Embassy congratulates the Afghan Carpet Industry's first company to have rugs GoodWeave certified child-labor-free

Embassy of Afghanistan

Ahmad Ahmadi speaks to guests at the certification celebration dinner.

WASHINGTON – The Embassy of Afghanistan congratulates Ariana Rugs, Inc., owned and operated by Afghan native Ahmadi family, for becoming Afghanistan’s first exporter to be licensed by GoodWeave® and to have its rugs certified as child-labor-free. Partnering with GoodWeave means that that the company’s product development and distribution chain under GoodWeave’s monitoring and inspection system is entirely free of child-labor.

“Part of our job in the government is to promote job creation and industry growth, while making sure women receive the same treatment in all industries and their children have the opportunity to get an education. That is why I congratulate and support Ariana Rugs and its model for creating beautiful, high quality carpets while simultaneously improving the industry as a whole,” said Ambassador Eklil Hakimi. “I thank GoodWeave for their important work, and from the government side, we hope to encourage other companies to follow Ariana’s lead.”

The presence of a widely recognized GoodWeave label on a product assures that children were not exploited in the making of that product, a point increasingly important with North American and European consumers. Hand-weaving rugs is mostly a home-based enterprise in Afghanistan with mostly women weavers. Ariana Rugs employees must send their children to school as a stipulation of their employment freeing women weavers to earn more for their families while ensuring the generation educational advancement.

“If we can get one child from the loom and send them to school, then I think we have achieved our mission,” co-founder Ahmad Ahmadi said.

Ariana Rugs also found success at the recent Afghanistan/USA Carpet Conference in Dubai in September and at the October High Point Market exhibition in North Carolina. The Embassy played a critical role in facilitating these shows, connecting talented carpet producers in Afghanistan with top industry buyers and designers.

Because the carpet sector provides millions of jobs for Afghans, the majority of which women occupy, according to Afghanistan’s Minister for Commerce and Industry Dr. Anwar ul-Haq Ahady, the Embassy of Afghanistan in Washington, D.C., has been deeply involved in various initiatives to revitalize and internationally promote the historically and culturally rich Afghan carpet industry. It also supports the efforts of partners in the private and nonprofit sectors to eliminate the use of child labor in the industry.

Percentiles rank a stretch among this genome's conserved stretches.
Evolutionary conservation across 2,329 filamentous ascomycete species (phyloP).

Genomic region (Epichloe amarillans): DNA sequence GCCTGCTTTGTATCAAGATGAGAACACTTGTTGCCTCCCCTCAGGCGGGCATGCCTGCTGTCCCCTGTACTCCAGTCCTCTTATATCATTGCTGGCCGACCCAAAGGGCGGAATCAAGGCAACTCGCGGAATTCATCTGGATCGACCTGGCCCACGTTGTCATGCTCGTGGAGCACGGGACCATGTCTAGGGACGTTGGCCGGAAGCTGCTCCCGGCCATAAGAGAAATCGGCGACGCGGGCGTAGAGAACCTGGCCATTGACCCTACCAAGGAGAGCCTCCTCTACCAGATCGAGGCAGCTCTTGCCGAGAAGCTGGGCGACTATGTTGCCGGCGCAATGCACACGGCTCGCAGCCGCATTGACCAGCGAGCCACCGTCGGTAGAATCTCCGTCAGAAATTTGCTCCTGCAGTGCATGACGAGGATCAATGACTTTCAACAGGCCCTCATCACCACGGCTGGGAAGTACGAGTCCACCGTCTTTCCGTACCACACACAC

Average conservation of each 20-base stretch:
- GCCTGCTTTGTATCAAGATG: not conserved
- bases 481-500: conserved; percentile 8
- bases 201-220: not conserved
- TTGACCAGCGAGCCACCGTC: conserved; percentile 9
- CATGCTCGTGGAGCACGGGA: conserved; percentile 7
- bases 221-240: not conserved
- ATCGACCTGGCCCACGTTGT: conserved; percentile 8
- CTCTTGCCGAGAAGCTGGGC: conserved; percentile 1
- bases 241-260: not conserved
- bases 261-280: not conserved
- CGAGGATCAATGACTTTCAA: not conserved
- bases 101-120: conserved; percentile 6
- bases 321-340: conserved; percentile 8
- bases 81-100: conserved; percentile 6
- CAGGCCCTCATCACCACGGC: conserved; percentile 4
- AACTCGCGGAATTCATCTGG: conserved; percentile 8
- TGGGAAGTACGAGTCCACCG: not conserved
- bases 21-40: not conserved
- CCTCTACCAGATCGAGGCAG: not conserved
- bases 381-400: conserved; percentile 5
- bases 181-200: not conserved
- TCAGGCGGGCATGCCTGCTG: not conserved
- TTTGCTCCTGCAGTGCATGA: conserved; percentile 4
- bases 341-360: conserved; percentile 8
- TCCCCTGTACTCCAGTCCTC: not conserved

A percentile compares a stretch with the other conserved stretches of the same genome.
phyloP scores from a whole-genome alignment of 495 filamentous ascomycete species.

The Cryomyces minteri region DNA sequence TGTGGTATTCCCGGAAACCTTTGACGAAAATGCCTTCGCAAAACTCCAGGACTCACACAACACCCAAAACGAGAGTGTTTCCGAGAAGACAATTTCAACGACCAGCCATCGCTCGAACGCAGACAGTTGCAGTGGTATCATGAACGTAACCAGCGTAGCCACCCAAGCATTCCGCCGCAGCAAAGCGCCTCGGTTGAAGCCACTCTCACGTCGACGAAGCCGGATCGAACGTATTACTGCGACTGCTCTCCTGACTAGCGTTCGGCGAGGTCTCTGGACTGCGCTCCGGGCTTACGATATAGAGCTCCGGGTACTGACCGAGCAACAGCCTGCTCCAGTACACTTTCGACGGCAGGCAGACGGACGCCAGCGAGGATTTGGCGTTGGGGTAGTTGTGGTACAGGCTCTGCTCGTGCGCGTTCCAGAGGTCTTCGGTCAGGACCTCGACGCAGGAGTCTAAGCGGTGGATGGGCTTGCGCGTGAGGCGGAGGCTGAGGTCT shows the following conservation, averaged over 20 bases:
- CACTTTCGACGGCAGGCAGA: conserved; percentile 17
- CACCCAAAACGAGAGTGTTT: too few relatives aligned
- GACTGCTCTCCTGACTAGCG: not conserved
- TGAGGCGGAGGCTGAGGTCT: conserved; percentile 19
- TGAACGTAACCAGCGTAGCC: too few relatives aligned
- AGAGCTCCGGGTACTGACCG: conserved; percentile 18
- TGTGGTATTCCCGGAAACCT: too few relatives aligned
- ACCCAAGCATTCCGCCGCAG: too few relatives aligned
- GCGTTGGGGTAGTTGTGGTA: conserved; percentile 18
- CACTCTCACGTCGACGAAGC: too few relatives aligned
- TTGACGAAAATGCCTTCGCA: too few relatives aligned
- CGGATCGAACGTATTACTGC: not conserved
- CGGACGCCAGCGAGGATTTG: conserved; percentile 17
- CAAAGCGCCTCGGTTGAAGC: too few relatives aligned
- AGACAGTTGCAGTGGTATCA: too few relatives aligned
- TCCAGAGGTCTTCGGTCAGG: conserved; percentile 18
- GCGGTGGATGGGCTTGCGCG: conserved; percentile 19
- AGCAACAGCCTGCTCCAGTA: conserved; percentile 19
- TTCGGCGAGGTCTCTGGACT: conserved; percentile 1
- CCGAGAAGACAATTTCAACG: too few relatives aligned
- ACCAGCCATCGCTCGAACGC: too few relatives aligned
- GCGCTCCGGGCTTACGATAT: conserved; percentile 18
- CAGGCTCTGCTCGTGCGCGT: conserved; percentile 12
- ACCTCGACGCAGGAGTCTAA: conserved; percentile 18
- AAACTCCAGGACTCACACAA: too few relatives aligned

About Ariana Rugs:
Ariana Rugs is based in Los Angeles, California and has owned looms in Kabul since 2002. The company’s signature rugs combine modern and traditional taste in a look dubbed “modern antique.” The carpets are well-known for their muted, washed out, low-pile style that includes a nod to traditional rugs. The beautiful and understated rugs have won several prestigious awards, including the Magnificent Carpet Award sponsored by Architectural Digest in 2010.

About GoodWeave:
GoodWeave is an international nonprofit founded in 1994 whose mission is to end child exploitation in the rug industry in South and Cenral Asia, and provide educational opportunities to children in weaving communities. Since its founding, GoodWeave has helped slash the number of children laboring in the carpet industry from about 1 million to about 250,000 today.

Photos are available of Ariana Rugs’ owners, rug weaving operations in Afghanistan, and Mr. Ahmadi receiving recognition at the GoodWeave banquet.